Published: Tue, June 01, 2021

Naomi Osaka fined $15K for media boycott, could face tournament defaults

Naomi Osaka fined $15K for media boycott, could face tournament defaults

Japan's tennis player Naomi Osaka has said she is withdrawing from the French Open following the bitter fallout from her decision to boycott all media activity.

The No. 1-ranked women's player had declared she would not speak to the media during Roland Garros and was fined $15,000 United States after she skipped the post-match news conference following her first-round victory Sunday.

Osaka, a four-time Grand Slam title victor and sport's highest-earning female athlete, was sanctioned for refusing to hold a press conference after her opening 6-4, 7-6 (7/4) victory over Romanian world number 63 Patricia Maria Tig.

On Wednesday, Osaka released a statement saying she would not face the media during the course of the French Open, citing the impact of news conferences on the mental health of players.

She likened traditional post-match inquests to "kicking people when they're down".

"First and foremost, we are sorry and sad for Naomi Osaka", Gilles Moretton, president of the French Tennis Federation, said in a statement.

The four-time major victor posted a statement on Twitter saying she was pulling out so that "everyone can get back to focusing on the tennis going on in Paris", adding that she would "take some time away from the court".

"Naomi Osaka today chose not to honour her contractual media obligations". The Roland-Garros referee has therefore issued her a $15,000 fine, in keeping with article III H.

In a post on Twitter the same day, she wrote, "anger is a lack of understanding. change makes people uncomfortable". I think the process should be the same for every tennis player.

"Hopefully the more I play, the better I will become". "As all the Grand Slams, the WTA, the ATP and the ITF, we remain very committed to all athletes' well-being and to continually improving all aspects of players experience in our tournaments including with the media like we have always tried to do".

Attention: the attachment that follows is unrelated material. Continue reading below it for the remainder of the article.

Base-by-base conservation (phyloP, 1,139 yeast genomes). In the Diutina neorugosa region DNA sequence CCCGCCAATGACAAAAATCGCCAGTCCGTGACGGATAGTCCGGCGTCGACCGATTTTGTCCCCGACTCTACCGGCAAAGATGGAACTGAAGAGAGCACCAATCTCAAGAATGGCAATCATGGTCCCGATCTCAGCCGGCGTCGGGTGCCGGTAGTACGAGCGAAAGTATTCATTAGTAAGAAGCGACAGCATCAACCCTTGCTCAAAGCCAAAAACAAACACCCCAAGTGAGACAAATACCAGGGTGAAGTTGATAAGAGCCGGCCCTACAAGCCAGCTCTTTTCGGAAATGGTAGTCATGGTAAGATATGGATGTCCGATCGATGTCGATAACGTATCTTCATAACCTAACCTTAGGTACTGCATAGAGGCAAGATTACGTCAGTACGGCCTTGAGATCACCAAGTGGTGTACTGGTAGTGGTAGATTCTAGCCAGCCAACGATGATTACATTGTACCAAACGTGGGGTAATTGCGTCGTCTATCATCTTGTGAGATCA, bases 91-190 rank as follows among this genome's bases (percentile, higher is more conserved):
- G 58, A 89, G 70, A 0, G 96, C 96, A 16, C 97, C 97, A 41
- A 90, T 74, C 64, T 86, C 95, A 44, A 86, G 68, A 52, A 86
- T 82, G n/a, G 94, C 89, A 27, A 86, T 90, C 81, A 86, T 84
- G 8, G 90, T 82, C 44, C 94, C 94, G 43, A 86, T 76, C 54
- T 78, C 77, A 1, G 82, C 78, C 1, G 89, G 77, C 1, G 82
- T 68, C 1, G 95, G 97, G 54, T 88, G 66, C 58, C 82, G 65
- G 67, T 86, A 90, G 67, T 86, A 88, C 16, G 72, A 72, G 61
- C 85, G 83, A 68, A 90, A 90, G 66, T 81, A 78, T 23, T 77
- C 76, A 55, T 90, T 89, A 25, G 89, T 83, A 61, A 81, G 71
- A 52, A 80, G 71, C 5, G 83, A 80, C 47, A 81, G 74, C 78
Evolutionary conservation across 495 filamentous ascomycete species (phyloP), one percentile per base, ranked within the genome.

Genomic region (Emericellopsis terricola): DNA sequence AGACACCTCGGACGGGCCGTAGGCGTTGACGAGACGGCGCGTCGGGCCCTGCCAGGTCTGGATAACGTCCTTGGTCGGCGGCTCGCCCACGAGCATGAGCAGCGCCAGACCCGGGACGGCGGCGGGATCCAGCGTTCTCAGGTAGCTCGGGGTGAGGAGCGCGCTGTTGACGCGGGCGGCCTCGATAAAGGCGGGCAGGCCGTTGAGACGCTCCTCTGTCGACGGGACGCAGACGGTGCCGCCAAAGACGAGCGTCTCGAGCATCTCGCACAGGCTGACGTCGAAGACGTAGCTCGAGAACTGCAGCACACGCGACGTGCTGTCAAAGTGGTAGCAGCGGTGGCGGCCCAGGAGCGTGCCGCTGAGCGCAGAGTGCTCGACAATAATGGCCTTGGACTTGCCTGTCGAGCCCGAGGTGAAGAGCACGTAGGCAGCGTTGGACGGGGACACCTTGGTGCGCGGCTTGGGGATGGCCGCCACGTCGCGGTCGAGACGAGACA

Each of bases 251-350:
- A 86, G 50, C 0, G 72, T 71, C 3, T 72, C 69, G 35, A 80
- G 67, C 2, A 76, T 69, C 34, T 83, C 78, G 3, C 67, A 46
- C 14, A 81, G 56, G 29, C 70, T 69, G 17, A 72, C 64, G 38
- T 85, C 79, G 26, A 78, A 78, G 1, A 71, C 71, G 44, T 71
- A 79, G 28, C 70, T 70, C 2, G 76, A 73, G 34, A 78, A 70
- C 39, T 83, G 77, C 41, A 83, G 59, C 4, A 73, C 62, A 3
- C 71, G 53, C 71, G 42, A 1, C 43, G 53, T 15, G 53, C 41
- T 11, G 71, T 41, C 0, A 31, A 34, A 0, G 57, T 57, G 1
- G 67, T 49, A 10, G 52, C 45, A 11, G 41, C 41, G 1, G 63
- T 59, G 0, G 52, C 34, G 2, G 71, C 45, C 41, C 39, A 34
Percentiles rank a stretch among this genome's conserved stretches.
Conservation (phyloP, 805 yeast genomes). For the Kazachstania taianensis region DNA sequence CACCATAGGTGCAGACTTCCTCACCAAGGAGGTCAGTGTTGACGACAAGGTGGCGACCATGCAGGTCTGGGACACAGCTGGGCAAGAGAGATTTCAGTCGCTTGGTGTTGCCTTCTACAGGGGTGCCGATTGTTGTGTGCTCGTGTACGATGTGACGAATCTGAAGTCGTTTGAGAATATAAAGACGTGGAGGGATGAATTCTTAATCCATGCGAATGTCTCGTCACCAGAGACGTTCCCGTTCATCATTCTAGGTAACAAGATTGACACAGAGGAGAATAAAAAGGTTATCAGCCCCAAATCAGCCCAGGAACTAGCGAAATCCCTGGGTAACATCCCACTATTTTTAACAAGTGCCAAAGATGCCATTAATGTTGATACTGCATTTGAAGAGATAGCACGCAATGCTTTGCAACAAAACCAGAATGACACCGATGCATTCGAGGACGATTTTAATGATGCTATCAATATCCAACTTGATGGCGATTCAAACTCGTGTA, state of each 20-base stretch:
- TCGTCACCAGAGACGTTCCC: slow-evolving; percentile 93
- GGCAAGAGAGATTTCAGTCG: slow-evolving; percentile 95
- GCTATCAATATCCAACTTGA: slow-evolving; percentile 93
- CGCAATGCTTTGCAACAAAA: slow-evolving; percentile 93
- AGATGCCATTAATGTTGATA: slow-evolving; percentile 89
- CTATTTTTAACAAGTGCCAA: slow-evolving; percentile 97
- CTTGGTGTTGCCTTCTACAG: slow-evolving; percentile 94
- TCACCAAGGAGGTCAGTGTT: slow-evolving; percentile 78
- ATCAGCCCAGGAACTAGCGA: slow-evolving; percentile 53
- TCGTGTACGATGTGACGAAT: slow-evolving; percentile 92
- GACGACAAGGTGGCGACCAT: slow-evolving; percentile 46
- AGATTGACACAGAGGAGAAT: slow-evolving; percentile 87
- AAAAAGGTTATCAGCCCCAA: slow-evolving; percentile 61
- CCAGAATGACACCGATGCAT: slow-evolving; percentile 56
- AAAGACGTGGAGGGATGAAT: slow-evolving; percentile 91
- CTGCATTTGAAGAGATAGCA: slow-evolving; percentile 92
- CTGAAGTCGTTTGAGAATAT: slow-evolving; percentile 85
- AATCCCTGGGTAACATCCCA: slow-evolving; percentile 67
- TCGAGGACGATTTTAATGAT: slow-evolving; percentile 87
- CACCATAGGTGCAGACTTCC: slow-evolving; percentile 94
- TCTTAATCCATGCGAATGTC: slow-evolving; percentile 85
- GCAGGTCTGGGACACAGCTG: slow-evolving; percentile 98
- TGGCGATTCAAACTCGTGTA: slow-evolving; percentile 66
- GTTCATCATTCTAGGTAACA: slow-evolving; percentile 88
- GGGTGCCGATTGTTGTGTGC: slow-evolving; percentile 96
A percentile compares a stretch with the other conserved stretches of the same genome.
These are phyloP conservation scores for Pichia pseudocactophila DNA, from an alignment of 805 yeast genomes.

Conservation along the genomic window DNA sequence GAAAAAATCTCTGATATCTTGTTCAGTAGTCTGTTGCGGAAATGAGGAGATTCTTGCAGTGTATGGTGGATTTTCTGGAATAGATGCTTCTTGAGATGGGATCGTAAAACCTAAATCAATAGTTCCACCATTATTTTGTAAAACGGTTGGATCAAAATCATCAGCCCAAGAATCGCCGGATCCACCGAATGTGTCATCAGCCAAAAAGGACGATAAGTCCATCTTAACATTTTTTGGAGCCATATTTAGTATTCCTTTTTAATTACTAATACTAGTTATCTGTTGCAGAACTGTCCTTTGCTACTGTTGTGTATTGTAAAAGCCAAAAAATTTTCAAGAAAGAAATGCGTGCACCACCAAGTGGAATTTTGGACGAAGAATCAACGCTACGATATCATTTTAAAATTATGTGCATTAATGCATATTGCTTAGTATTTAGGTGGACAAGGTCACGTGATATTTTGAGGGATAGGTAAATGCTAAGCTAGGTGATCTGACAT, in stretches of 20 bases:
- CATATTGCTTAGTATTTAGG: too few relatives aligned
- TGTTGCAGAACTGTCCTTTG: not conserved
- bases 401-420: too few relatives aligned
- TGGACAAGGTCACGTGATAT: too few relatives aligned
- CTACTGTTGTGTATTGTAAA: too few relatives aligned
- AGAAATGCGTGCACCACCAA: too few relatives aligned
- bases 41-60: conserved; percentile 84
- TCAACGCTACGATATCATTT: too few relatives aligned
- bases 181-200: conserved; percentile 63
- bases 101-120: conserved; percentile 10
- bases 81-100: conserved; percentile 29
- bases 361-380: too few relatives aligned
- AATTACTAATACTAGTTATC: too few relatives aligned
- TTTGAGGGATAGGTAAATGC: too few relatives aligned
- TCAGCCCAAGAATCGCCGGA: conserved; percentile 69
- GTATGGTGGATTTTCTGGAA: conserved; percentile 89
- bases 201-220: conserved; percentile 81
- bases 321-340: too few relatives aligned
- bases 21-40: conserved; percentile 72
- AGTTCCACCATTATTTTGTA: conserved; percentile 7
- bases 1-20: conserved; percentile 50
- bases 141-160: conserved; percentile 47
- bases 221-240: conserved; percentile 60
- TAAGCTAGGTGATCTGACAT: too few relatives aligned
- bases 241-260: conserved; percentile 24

The Grand Slam Board said Osaka's refusal to take part in media duties put opponents at a disadvantage.

"I was always trying to follow the rules and be fair not only on the court but off the court as well.

It's just important to find the balance", she said. "So it's good and bad".

A couple parts of Osaka's statement stand out above all.

Osaka returned to Roland Garros after sitting out the tournament previous year and turned in a mistake-filled 6-4, 7-6 (4) victory over 63rd-ranked Patricia Maria Tig at Court Philippe Chatrier on Day 1.

"Losing after being two sets to zero up, it's very odd to me, and I have to think about what's wrong at the moment", said Thiem.

The 39-year-old, still one behind Margaret Court's all-time record of 24 Grand Slam singles titles, saved two set points in the first-set tie-break but dominated from then on.

"For me, he is like a myth".

The loss in Rome, to Jessica Pegula, meant Osaka went into Roland-Garros having won just one clay-court match this season, over the relatively lowly ranked Misaki Doi in Mardrid.

The Greek is widely tipped as a potential champion should 13-time victor Rafael Nadal or world number one Novak Djokovic falter.

The match under the lights on Court Philippe Chatrier was played behind closed doors due to a 9pm curfew imposed by the French government due to Covid-19.

A compelling battle of former slam champions was won 6-4 2-6 6-3 by Victoria Azarenka against Svetlana Kuznetsova, who won the title in Paris back in 2009.

The Russian is bidding to take advantage of being in the opposite half of the draw to 13-time champion Nadal, Djokovic and Federer, while fourth seed Dominic Thiem was knocked out on Sunday.

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